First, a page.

Conclusion and Future Directions

Our findings suggest that some individuals, particularly those who hold positive views toward sexual minorities, report significant subjective stress upon witnessing homonegativity. There remains considerable room for expanding these findings to examine specific components of the stress response and its relation to behavioral change. Future work could examine additional stress responses to heterosexual individuals’ experience of homonegativity, such as psychophysiological responding, emotional changes, and behavioral effects. For example, psychophysiological response of White individuals after witnessing discrimination against Black individuals were moderated by their views of diversity (Schmader et al., 2011). Similarly, specific emotional responses (e.g., guilt, shame, and anger) to witnessing discrimination are distinguishable (Lickel et al., 2005) and may differentially motivate behavior either by engaging or disengaging individuals in combatting prejudice (Lickel et al., 2011); thus, future studies could examine specific behavioral responses to witnessing homonegativity. Ultimately, this work could inform programs developed to engage heterosexual allies in combatting homonegativity and build upon existing work on majority-group identity and response to discrimination of out-group members (e.g., Wohl et al., 2010).

Although this brief report only scratches the surface of heterosexual individuals’ response to witnessing homonegativity, our study adds to a growing literature highlighting detrimental effects of homonegativity and discrimination based on sexual orientation. As acceptance of sexual minorities continues to grow in the general population, detrimental effects of homonegativity may affect an increasing number of individuals, including heterosexual individuals. We hope that our findings inform both future experimental research on minority stress, as well as community-based intervention and prevention efforts that engage heterosexual individuals in reducing sexual orientation-related stigma.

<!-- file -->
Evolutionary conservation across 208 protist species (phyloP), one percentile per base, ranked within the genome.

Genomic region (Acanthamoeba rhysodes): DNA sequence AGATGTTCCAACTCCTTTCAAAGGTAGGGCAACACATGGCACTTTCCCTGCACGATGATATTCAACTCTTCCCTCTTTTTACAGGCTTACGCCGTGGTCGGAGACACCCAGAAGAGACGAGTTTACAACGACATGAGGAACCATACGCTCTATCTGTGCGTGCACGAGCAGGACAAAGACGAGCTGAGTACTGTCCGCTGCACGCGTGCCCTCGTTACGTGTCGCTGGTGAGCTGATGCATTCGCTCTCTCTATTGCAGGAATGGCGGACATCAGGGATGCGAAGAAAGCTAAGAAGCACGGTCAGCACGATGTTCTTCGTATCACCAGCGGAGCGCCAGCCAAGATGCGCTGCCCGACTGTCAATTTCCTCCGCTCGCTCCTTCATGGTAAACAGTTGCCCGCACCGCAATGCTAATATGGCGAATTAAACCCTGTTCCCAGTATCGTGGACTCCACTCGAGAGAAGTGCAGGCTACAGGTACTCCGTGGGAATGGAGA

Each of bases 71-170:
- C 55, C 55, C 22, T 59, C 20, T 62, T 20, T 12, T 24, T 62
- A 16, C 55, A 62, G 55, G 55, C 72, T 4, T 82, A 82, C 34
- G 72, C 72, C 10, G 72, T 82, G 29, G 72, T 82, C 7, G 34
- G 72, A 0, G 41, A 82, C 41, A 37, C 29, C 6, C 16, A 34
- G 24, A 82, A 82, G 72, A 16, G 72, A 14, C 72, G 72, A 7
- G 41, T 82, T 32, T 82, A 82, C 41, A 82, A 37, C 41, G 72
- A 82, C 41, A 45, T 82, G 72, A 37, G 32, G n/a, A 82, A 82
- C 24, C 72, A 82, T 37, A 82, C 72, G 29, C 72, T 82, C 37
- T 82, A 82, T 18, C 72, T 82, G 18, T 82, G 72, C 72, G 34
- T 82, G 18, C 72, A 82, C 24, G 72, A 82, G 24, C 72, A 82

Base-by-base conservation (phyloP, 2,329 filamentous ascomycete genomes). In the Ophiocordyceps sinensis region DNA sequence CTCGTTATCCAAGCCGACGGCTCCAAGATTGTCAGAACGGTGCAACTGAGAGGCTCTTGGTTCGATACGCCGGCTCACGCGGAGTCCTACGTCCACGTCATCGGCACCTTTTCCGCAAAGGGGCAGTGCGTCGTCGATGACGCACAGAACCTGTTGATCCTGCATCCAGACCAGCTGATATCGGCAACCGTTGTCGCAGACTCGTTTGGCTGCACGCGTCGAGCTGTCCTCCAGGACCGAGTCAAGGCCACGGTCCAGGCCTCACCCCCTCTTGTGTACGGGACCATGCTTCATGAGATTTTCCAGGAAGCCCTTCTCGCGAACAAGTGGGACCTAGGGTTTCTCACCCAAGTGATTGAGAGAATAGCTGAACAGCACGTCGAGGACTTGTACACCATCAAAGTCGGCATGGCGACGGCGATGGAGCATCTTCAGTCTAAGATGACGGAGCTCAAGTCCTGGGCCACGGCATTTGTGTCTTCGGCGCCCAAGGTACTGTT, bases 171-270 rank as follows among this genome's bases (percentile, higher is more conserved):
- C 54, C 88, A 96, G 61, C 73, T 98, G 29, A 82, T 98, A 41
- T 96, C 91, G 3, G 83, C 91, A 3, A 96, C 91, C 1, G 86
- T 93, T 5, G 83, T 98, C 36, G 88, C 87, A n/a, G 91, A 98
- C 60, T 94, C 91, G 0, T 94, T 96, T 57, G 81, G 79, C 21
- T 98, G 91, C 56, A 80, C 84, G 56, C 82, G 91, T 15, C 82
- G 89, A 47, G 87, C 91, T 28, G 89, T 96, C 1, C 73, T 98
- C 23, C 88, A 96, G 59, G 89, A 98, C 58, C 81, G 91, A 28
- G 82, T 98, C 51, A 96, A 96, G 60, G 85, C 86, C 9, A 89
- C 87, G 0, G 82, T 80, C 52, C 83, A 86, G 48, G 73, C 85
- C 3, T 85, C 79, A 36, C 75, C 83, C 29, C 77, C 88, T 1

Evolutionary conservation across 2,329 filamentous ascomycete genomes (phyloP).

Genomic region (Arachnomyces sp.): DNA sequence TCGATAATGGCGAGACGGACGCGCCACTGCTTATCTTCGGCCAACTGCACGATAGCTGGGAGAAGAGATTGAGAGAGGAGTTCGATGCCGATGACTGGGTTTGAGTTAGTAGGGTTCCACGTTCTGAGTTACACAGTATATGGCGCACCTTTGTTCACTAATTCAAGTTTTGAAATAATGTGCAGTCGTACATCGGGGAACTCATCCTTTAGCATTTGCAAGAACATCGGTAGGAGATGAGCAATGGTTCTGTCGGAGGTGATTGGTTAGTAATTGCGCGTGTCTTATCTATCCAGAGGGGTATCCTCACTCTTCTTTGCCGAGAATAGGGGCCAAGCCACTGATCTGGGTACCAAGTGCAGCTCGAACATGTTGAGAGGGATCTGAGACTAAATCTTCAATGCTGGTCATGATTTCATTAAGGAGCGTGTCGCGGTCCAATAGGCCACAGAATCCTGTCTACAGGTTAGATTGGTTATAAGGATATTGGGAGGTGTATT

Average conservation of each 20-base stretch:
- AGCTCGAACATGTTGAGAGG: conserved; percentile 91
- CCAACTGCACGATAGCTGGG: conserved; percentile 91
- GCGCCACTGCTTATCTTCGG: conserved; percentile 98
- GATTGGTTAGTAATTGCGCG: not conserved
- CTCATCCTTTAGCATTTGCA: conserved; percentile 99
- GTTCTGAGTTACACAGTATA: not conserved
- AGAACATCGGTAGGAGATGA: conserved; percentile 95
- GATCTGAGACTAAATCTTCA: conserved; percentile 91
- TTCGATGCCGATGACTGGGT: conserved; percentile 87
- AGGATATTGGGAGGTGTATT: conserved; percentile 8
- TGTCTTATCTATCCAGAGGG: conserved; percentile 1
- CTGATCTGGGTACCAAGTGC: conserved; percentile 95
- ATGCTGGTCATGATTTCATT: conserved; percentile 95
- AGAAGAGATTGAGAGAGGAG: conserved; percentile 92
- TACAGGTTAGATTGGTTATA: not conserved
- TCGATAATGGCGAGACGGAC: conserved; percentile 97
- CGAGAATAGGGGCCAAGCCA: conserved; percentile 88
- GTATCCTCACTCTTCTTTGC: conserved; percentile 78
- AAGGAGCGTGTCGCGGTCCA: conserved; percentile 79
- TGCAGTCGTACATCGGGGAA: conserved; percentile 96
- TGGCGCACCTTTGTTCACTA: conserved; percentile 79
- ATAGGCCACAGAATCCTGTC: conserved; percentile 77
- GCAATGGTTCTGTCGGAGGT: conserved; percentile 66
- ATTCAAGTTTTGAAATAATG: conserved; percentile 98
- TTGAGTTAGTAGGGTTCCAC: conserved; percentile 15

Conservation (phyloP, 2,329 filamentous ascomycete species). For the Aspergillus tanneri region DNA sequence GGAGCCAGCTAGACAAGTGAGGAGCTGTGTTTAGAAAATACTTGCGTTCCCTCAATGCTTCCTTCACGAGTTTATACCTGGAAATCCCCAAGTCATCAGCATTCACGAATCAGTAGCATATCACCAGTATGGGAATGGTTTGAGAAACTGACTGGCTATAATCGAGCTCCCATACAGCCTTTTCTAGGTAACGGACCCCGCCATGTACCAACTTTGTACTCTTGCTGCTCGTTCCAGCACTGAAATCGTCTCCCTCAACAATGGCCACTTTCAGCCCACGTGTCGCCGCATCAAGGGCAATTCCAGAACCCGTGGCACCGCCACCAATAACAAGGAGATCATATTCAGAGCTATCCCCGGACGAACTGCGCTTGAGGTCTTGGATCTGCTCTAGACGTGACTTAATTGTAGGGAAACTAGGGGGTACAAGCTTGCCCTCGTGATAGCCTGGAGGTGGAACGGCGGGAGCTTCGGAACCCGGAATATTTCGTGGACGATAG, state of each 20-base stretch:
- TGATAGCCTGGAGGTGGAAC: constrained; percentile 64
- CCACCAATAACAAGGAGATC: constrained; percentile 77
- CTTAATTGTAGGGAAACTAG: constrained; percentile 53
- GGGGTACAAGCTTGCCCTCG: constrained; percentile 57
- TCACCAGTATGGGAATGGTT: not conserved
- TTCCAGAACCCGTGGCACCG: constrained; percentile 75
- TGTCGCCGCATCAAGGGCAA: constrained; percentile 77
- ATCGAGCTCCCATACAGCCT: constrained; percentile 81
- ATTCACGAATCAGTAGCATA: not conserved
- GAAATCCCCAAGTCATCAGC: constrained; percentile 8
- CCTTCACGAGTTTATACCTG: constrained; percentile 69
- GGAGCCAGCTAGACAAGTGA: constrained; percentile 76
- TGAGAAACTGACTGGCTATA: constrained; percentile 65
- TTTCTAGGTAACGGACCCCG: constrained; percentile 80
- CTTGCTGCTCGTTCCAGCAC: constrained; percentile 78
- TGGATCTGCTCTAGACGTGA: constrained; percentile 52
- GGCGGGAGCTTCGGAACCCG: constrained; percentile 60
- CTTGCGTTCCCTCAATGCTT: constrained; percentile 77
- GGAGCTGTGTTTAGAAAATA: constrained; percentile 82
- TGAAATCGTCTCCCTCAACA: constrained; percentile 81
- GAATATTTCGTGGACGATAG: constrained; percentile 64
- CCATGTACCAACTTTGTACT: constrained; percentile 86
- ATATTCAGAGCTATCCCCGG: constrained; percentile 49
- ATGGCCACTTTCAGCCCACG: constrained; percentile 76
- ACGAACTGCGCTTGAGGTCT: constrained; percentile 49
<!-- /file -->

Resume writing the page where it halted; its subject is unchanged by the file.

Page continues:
Data Availability Statement

The datasets generated for this study are available on request to the corresponding authors.

Ethics Statement

The studies involving human participants were reviewed and approved by Institutional Review Board, The Ohio State University. The patients/participants provided their informed consent to participate in this study.

Author Contributions

HH collected the data, conducted data analysis and literature reviews, and wrote the first draft of the manuscript. All authors conceptualized the study, assisted with data analysis, provided crucial feedback and edits on the final version of the manuscript, and approved the final version of the manuscript.

Conflict of Interest

The authors declare that the research was conducted in the absence of any commercial or financial relationships that could be construed as a potential conflict of interest.

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Keywords: minority stress, ally, homonegativity, attitudes toward sexual minorities, sexual minorities

Citation: Hahn H, Seager van Dyk I and Ahn W-Y (2020) Attitudes Toward Gay Men and Lesbian Women Moderate Heterosexual Adults’ Subjective Stress Response to Witnessing Homonegativity. Front. Psychol. 10:2948. doi: 10.3389/fpsyg.2019.02948

Received: 01 July 2019; Accepted: 12 December 2019;
Published: 10 January 2020.

Edited by:

Mark Hallahan, College of the Holy Cross, United States

Reviewed by:

Boaz Hameiri, University of Pennsylvania, United States
Marco Salvati, Sapienza University of Rome, Italy
Cristiano Scandurra, University of Naples Federico II, Italy

Copyright © 2020 Hahn, Seager van Dyk and Ahn. This is an open-access article distributed under the terms of the Creative Commons Attribution License (CC BY). The use, distribution or reproduction in other forums is permitted, provided the original author(s) and the copyright owner(s) are credited and that the original publication in this journal is cited, in accordance with accepted academic practice. No use, distribution or reproduction is permitted which does not comply with these terms.

*Correspondence: Hunter Hahn, hahn.328@osu.edu; Woo-Young Ahn, wahn55@snu.ac.kr